From The New Yorker:
One of Buckminster Fuller’s earliest inventions was a car shaped like a blimp. The car had three wheels—two up front, one in the back—and a periscope instead of a rear window. Owing to its unusual design, it could be maneuvered into a parking space nose first and could execute a hundred-and-eighty-degree turn so tightly that it would end up practically where it had started, facing the opposite direction. In Bridgeport, Connecticut, where the car was introduced in the summer of 1933, it caused such a sensation that gridlock followed, and anxious drivers implored Fuller to keep it off the streets at rush hour.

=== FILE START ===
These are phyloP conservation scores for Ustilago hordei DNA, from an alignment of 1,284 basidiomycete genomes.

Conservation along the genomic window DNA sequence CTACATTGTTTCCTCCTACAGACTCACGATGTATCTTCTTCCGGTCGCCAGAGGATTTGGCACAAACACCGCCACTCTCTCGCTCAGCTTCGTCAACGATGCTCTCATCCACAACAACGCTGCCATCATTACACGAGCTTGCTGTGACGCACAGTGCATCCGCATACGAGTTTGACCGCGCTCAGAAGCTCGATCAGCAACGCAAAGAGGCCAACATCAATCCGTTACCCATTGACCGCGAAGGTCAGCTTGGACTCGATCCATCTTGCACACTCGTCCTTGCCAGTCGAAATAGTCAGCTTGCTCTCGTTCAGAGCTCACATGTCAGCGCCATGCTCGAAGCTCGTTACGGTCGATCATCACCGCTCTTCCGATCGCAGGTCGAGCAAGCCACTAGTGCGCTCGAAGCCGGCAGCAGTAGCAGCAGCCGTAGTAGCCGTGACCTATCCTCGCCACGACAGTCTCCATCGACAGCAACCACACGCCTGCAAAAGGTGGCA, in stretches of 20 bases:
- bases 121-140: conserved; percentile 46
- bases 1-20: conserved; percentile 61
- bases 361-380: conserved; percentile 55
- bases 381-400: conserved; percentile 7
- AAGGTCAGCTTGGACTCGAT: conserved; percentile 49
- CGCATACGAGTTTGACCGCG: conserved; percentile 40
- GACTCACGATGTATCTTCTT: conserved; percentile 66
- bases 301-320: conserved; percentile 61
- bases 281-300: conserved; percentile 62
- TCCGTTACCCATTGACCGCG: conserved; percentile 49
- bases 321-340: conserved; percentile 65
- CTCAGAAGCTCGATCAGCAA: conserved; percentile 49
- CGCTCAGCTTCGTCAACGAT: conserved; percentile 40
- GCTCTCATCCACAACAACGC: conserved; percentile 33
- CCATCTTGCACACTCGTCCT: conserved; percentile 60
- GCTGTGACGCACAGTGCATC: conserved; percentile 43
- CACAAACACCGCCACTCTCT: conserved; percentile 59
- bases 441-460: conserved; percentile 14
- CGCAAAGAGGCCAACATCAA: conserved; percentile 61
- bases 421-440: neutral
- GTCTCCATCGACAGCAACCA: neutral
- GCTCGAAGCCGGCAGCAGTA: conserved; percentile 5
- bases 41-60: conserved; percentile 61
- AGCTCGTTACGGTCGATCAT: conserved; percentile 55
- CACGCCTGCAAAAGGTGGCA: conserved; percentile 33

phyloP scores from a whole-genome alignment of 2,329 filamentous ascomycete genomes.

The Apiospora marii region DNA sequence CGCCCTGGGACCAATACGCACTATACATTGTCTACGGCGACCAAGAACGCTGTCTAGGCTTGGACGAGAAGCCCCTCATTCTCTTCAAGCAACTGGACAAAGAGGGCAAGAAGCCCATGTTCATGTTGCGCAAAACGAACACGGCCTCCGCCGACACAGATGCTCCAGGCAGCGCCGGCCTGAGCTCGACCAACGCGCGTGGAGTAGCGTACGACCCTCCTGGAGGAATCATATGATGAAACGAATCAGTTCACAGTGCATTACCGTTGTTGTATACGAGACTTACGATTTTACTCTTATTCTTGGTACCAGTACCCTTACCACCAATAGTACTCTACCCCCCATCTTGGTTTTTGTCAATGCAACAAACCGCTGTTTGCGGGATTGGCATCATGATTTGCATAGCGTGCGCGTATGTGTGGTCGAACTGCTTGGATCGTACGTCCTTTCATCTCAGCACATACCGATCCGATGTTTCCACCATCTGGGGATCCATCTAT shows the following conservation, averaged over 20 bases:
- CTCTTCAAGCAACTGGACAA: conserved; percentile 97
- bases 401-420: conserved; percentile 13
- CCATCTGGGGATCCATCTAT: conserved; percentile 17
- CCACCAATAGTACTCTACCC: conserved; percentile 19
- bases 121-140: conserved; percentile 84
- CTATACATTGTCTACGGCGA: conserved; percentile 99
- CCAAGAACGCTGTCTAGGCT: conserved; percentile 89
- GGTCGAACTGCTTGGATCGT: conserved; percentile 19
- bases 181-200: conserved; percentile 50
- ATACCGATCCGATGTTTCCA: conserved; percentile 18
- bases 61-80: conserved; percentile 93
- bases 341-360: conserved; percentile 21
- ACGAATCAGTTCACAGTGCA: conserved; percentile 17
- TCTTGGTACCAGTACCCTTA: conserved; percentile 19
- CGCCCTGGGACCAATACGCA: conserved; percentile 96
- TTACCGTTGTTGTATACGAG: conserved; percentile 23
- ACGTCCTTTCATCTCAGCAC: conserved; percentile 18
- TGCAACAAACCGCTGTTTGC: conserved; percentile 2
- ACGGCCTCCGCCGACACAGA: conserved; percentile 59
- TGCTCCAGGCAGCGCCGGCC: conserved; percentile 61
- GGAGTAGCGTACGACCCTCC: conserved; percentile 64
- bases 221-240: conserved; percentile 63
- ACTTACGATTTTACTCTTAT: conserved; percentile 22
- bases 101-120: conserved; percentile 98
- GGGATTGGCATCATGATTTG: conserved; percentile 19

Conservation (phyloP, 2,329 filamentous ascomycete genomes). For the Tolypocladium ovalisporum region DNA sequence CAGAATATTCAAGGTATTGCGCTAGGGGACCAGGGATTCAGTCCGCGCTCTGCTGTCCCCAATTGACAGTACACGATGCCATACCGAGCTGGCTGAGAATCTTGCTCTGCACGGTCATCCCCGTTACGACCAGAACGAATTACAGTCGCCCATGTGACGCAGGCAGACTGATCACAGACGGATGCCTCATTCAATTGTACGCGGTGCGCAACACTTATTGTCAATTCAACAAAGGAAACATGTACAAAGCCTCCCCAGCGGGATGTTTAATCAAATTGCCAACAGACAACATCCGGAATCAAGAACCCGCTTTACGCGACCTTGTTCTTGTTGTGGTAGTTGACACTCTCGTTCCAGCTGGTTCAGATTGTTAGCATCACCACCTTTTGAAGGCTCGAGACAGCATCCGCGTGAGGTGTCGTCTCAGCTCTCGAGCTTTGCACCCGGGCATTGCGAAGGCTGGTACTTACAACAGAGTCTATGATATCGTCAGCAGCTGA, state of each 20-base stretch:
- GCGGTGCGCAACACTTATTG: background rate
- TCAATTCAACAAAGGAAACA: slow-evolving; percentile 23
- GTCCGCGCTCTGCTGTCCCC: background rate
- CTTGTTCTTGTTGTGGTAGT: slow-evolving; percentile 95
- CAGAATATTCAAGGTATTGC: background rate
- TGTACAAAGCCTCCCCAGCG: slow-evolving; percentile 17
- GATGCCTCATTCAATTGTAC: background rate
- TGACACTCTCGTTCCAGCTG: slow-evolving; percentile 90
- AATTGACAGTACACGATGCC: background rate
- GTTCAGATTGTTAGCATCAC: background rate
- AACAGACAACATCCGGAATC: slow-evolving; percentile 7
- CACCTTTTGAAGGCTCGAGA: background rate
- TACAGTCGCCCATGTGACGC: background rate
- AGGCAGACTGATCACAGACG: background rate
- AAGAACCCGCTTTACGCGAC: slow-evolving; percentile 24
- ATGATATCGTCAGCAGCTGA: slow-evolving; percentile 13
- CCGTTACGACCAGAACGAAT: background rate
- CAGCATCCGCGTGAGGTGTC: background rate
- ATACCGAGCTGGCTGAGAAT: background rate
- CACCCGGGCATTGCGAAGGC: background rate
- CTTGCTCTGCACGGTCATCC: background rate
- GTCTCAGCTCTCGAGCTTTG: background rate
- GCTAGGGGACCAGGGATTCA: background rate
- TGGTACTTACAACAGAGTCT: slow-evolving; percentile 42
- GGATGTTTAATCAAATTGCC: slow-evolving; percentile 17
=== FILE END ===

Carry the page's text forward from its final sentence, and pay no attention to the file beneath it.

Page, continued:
Fuller called his invention the Dymaxion Vehicle. He believed that it would not just revolutionize automaking but help bring about a wholesale reordering of modern life. Soon, Fuller thought, people would be living in standardized, prefabricated dwellings, and this, in turn, would allow them to occupy regions previously considered uninhabitable—the Arctic, the Sahara, the tops of mountains. The Dymaxion Vehicle would carry them to their new homes; it would be capable of travelling on the roughest roads and—once the technology for the requisite engines had been worked out—it would also (somehow) be able to fly. Fuller envisioned the Dymaxion taking off almost vertically, like a duck.
Fuller’s schemes often had the hallucinatory quality associated with science fiction (or mental hospitals).